Thy kingdom come. Thy will be done in earth, as it is in heaven. Matthew 6:10
Two men, so recently filled with joyous expectation for a brilliant future, commiserated over their shredded dreams. A stranger joined them as they walked and enquired about their sorrow. How could he have been so ignorant of the grief they shared? As the stranger reflected on their shared history and what had been predicted from ancient times, hope was rekindled, and spirits seemed to rise above raw emotion. When the stranger gave thanks over the bread broken for lunch, they knew he was Jesus.
This past year, 2020, has been a great international leveler. Not one country has escaped the Corona virus; all have suffered. In our country, we were experiencing unprecedented economic prosperity and growth; joblessness was at a record low; opportunities seemed to be limitless. We were barely into the new year when the virus struck a blow that upended the whole world. And it changed our lives.
Those men who walked along Emmaus Road bowed down with grief probably shared thoughts of what had been their dreams for the future: emancipation from Roman rule; a house and farm for everyone; a renewal of David’s Kingdom. Their world crashed when their Messiah was crucified. Were they walking away from their sorrow? Was their journey an attempt at discernment? God saw and sent Jesus.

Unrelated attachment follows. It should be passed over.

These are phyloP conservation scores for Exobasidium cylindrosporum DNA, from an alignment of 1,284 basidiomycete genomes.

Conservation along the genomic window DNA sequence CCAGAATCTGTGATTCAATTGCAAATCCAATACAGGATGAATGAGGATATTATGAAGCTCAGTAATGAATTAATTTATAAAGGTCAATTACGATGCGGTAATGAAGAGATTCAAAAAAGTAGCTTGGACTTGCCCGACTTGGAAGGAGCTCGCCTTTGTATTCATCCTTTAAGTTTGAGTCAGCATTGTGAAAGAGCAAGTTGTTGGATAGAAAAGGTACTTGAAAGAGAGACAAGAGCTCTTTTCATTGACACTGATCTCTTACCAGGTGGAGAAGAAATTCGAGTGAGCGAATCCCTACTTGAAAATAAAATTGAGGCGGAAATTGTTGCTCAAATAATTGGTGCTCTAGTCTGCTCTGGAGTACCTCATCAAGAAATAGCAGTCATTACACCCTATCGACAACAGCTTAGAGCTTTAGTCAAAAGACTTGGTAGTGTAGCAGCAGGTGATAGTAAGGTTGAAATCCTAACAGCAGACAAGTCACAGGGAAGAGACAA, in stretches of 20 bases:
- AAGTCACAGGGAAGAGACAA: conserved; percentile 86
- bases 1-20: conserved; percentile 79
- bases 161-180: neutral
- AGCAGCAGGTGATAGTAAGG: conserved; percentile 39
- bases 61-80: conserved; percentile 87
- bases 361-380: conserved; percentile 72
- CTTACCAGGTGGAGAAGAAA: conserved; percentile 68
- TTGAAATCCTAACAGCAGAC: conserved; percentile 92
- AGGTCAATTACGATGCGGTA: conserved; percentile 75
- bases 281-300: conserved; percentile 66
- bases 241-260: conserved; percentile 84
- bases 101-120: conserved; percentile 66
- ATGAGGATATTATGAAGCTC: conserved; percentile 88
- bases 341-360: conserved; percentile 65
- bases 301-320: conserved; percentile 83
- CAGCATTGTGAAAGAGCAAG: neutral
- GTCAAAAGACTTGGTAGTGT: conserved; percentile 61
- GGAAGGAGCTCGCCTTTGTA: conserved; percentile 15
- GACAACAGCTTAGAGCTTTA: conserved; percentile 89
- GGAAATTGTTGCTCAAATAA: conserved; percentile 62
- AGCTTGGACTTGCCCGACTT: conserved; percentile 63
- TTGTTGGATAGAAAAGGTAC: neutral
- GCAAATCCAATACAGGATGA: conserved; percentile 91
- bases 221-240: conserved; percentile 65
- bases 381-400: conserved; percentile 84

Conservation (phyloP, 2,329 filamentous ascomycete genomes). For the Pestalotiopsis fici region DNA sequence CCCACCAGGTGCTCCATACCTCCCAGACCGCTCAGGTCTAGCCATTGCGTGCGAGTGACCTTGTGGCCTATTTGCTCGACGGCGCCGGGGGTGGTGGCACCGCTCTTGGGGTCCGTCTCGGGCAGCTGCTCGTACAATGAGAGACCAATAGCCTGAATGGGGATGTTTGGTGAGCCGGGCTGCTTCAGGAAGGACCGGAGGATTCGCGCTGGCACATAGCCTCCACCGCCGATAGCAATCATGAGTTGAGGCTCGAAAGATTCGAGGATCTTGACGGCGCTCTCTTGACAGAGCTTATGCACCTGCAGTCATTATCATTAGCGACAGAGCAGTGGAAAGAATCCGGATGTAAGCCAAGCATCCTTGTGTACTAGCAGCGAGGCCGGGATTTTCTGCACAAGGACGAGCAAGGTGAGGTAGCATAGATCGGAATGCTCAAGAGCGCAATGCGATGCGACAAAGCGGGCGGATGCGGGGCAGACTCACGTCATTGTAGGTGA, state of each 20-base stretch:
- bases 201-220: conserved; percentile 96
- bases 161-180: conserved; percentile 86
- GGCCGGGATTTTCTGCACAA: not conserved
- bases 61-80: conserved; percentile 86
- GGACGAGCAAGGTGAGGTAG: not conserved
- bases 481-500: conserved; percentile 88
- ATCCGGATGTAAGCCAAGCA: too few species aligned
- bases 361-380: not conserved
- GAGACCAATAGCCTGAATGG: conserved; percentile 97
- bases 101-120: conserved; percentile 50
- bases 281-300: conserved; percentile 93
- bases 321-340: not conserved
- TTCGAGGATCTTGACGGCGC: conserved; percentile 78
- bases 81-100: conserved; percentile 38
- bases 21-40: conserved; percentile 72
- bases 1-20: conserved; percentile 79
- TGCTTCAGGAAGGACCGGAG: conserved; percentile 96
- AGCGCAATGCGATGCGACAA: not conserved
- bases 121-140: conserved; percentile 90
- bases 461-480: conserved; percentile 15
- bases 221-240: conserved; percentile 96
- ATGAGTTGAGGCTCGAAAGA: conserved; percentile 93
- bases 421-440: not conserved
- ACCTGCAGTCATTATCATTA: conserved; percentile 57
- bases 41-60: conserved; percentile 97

Why THOSE two men? There were so many others suffering. But they were chosen to hear the words of hope, to have their eyes opened. Somehow, the God “to whom all hearts are open, all desires known, and from whom no secrets are hid” saw two lonely men walking out their despair and came to speak Truth to them. God had won victory over death and was announcing the Kingdom that would bring about a revolution greater than anything they had ever thought or imagined. And, as they listened, their hearts burned within them.
We’re walking into a new year. Perhaps the old one symbolized the death of many things, but now the Kingdom has come. This is a year of possibility and we can live into the reign of our Lord as we rekindle our faith in his faithfulness. As we open our eyes. As we welcome his rule in 2021.
Father, we welcome you as Lord and trust you to renew us and fill us again with your Spirit and presence. Thy Kingdom come; thy will be done. AMEN.
…singing psalms and hymns and spiritual songs among yourselves, and making music to the Lord in your hearts. Ephesians 5:19 (NLT)
We noticed him immediately—front teeth missing with a toddler cradled in his lanky arms. He had quietly stood in line for his breakfast taco, beans, and pineapple and respectfully participated in communion. Then suddenly, the margins at the Mexican border were filled with his clear and melodic voice as he burst into song. It wasn’t just a brief little ditty. He sang on and on with bursts of staccato phrasing—obviously, a canticle of praise. And we were all touched and moved beyond that border feeding station.
A small group of church folks had come from afar to see for ourselves the “crisis” on our southernmost point. We had talked with government officials and their loved ones; had witnessed ordinary families waiting to be freed to unite with their families; had seen people hopefully awaiting the buses that would take them to their new homes; and we’d listened to ranchers whose multi-generational families had populated the border.